Lenders agree to $22 million settlement for illegally foreclosing on troops' homes
May 26, 2011
UPDATED: MAY 26, 5:42 P.M.
WASHINGTON — About 180 U.S. servicemembers whose homes were foreclosed on between 2006 and 2009 will be paid an average of $125,000 each under a pair of settlements announced by the Department of Justice on Thursday.
BAC Home Loans Servicing LP, formerly known as Countrywide Home Loans Servicing LP and now a subsidiary of Bank of America, will pay a minimum of $20 million for allegedly foreclosing illegally on 160 members of the military. Separately, Saxon Mortgage Services Inc., part of Morgan Stanley, will pay at least $2.35 million for improperly foreclosing on 17 servicemembers.
The lenders failed for years to check whether servicemembers whose homes they planned to foreclose on were covered by the Servicemembers Civil Relief Act, the Justice Department alleged. Under the law, people who join the military, are called up from the reserves, or deploy overseas are supposed to be protected from home foreclosures without a court order.
Thomas E. Perez, assistant attorney general for the Justice Department’s civil rights division, said the department has investigated the foreclosures for two years, and that other lenders are being examined for similar wrongdoing.
“This is easily the largest amount ever recovered by the Department of Justice in an SCRA case,” Perez said.
Both Bank of America and Saxon also agreed to make payments to any other military members who come forward and can show they were improperly foreclosed on before the end of December 2010. Anyone who believes they were affected should call the Justice Department, at 1-800-896-7743, mailbox 6 for Countrywide, or 1-800-896-7743, mailbox 995 for Saxon.
The government filed both the complaints and settlement documents at the same time Thursday in U.S. District Courts in Texas and California. According to the allegations, Bank of America and Saxon had no process in place to determine whether the homeowners whose mortgages they were pursuing were in the military.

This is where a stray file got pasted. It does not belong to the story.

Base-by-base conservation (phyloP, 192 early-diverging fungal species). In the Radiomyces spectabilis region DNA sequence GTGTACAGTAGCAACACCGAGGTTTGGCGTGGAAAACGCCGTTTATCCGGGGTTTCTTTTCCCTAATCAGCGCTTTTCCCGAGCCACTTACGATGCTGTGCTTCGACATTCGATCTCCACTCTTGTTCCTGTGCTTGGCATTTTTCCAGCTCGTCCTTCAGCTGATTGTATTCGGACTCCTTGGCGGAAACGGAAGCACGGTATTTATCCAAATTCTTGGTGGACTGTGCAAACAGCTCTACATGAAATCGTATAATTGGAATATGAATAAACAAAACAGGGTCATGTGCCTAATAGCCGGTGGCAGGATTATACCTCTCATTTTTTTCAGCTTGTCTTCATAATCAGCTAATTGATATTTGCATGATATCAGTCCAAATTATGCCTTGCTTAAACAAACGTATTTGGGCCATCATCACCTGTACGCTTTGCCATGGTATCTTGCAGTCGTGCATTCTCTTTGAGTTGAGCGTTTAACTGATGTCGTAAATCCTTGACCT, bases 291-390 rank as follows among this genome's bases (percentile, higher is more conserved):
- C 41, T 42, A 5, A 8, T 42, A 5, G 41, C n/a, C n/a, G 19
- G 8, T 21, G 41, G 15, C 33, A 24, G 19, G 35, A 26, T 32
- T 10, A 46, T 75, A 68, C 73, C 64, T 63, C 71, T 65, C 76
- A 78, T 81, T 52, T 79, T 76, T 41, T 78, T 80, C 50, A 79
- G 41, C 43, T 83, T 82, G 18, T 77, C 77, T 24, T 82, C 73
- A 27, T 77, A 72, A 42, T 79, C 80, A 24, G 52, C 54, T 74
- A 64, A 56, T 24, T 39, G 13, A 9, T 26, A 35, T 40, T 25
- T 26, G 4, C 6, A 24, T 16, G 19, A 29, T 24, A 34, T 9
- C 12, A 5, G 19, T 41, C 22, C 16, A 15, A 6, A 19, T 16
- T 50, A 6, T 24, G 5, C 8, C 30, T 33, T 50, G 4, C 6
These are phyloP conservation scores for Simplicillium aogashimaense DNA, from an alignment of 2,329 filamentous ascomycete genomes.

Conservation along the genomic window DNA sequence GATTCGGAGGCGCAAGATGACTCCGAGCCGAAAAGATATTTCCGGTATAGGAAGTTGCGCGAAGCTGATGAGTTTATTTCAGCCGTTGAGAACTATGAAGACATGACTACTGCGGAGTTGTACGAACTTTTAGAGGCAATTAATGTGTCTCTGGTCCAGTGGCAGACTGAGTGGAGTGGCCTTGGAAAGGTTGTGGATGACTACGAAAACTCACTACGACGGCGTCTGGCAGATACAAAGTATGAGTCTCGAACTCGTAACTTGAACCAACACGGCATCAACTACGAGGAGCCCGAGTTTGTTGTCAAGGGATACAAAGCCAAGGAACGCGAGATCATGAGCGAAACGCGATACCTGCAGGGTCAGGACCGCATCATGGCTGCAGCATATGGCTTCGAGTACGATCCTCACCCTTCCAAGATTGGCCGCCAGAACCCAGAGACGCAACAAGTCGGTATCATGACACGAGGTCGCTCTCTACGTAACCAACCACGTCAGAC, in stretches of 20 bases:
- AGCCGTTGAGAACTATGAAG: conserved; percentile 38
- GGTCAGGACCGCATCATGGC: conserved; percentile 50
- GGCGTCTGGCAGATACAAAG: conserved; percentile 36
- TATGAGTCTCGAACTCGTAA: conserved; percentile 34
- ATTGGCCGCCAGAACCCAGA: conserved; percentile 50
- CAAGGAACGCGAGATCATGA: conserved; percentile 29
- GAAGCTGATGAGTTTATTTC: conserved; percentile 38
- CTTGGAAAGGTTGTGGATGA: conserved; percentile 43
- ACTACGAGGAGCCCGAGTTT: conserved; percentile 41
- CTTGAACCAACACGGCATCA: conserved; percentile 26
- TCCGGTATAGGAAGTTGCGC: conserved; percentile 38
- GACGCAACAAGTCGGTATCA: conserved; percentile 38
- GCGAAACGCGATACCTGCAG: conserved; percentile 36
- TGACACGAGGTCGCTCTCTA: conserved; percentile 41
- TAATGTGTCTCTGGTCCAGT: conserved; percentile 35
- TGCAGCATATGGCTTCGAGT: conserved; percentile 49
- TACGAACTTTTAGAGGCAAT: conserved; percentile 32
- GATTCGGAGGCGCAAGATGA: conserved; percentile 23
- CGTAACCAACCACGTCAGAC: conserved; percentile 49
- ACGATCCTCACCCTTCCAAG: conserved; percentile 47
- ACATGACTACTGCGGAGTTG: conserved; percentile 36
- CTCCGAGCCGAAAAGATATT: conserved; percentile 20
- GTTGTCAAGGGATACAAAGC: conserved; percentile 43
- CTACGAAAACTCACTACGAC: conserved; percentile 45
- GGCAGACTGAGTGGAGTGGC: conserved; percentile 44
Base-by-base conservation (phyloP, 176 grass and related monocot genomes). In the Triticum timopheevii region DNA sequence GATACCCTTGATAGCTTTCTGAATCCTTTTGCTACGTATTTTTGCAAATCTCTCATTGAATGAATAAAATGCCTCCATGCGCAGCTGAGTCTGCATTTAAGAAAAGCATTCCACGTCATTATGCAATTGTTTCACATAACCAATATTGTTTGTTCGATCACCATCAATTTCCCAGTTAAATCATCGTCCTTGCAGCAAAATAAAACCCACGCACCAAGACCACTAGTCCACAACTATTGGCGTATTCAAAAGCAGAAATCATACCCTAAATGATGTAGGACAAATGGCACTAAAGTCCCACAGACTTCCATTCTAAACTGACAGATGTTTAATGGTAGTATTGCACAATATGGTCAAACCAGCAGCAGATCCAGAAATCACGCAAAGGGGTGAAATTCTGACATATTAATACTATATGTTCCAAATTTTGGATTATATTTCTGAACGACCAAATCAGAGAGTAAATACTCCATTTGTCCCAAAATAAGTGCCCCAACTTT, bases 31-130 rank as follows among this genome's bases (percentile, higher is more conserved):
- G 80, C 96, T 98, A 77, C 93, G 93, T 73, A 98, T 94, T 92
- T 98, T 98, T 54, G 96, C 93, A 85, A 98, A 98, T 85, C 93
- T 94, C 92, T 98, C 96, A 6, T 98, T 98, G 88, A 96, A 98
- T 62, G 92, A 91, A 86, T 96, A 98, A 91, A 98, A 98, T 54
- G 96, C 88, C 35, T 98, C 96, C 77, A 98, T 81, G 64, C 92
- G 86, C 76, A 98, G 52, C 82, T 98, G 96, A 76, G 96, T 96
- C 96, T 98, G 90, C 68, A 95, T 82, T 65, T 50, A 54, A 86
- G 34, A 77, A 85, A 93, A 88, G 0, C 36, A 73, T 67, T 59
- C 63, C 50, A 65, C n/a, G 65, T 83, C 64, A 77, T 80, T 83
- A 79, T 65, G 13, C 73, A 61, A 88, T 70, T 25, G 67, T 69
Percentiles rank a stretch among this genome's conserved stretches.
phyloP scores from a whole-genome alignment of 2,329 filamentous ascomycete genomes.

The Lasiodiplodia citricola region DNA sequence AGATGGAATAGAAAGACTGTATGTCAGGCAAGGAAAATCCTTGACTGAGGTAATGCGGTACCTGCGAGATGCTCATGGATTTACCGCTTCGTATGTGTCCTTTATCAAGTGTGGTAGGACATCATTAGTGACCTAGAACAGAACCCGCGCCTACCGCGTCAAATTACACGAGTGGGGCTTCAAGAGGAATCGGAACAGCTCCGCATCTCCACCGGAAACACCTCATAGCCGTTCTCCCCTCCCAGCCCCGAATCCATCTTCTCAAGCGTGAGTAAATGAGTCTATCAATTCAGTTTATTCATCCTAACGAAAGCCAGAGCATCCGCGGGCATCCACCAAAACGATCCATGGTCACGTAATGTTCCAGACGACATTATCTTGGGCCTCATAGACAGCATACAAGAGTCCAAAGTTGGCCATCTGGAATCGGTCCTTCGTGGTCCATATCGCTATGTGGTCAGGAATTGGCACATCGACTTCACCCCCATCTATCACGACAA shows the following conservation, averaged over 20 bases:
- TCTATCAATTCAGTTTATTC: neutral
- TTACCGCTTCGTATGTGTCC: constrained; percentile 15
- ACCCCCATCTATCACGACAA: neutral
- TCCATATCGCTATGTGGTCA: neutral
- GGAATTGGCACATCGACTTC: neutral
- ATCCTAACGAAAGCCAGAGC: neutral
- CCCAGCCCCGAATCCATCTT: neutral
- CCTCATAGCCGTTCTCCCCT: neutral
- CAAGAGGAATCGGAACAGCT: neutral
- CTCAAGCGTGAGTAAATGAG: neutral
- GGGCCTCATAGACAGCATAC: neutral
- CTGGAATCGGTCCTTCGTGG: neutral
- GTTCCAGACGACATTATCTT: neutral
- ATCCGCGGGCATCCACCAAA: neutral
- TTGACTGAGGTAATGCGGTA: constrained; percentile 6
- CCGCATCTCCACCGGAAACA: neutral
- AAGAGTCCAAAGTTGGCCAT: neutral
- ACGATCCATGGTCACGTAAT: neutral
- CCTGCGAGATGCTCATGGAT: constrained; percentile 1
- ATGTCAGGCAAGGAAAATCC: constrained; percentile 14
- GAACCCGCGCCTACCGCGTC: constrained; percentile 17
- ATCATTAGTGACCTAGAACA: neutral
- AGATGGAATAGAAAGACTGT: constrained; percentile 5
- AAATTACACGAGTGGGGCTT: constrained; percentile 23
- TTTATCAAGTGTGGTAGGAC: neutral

In several cases, that the Justice Department cited, both lenders refused to delay foreclosures even after receiving notification and copies of military orders from the homeowners showing that they were on active duty.
In one instance, a homeowner had been severely injured by an improvised explosive device in Iraq. He suffered a broken back and traumatic brain injury, and came home to find his home foreclosed on while he was still on active duty, receiving treatment and learning to walk again. In another case, a veteran diagnosed with post-traumatic stress disorder after an Iraq deployment in 2003 and 2004 sent multiple notices to the lender showing that he was in the military. His home was foreclosed on anyway.
In addition to the cash settlements, the lenders agreed not to pursue the remainder of the mortgage balances owed on each loan. They also committed to take steps to repair the borrowers’ credit reports, and to implement new training and policies to ensure that they don’t foreclose on more servicemembers’ properties.